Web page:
The University of Cambridge has introduced a new tool that measures the Bitcoin network’s energy use. Calculations from earlier this week showed that the cryptocurrency was using “around seven gigawatts of electricity, equal to 0.21% of the world’s supply” annually. That’s consistent with the amount of power that Switzerland consumes over the course of a year.
The calculator currently shows an even higher figure at 8+ GW. Bitcoin energy expert Alex de Vries reiterates that the cryptocurrency has an energy consumption problem, which is especially ridiculous since there are fewer than 100 million financial transactions per year, a “completely insignificant” number. (The financial industry processes around 500 billion transactions per year.)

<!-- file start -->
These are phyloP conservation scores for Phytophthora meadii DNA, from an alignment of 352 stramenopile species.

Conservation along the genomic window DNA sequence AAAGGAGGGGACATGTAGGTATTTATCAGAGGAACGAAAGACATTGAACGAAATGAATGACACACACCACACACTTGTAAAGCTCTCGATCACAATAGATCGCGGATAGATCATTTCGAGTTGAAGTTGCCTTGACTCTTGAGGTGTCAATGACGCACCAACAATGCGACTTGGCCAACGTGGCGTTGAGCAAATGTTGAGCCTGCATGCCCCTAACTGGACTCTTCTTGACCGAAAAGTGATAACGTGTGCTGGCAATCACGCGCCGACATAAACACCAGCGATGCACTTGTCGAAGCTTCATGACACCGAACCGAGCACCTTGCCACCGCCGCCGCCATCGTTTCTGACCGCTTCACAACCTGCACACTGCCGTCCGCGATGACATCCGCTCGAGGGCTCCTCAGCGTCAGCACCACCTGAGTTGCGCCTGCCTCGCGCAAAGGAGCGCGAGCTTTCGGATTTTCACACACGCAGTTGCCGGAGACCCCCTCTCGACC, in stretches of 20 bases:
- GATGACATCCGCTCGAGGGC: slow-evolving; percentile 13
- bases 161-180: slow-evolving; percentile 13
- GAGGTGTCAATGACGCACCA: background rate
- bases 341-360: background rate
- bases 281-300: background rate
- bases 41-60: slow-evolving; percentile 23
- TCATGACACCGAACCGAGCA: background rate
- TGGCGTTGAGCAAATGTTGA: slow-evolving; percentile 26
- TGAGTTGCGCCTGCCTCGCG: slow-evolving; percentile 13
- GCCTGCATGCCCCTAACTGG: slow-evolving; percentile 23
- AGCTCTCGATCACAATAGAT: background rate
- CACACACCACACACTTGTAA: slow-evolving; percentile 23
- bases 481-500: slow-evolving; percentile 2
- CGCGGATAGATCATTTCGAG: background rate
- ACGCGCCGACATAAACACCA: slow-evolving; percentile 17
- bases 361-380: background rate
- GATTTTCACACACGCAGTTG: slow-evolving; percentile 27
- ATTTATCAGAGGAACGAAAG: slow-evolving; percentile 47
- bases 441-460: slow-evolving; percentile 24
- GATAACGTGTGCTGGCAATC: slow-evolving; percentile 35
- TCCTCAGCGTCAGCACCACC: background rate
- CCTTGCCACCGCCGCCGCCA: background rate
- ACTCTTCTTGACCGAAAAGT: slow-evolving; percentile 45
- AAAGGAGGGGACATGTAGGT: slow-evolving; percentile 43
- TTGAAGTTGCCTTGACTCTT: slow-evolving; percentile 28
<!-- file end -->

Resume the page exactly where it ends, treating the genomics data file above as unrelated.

The website features a comparison section to help visitors independently assess the relative magnitude of Bitcoin’s electricity usage: for example, the current annual estimate of 50 terawatt-hours (TWh) could power all European tea kettles used to boil water for a year, or satisfy the energy needs of the University of Cambridge for 365 years. Looked at from a different perspective, the electricity wasted each year by always-on but inactive home devices in the United States alone could power the Bitcoin network more than four times.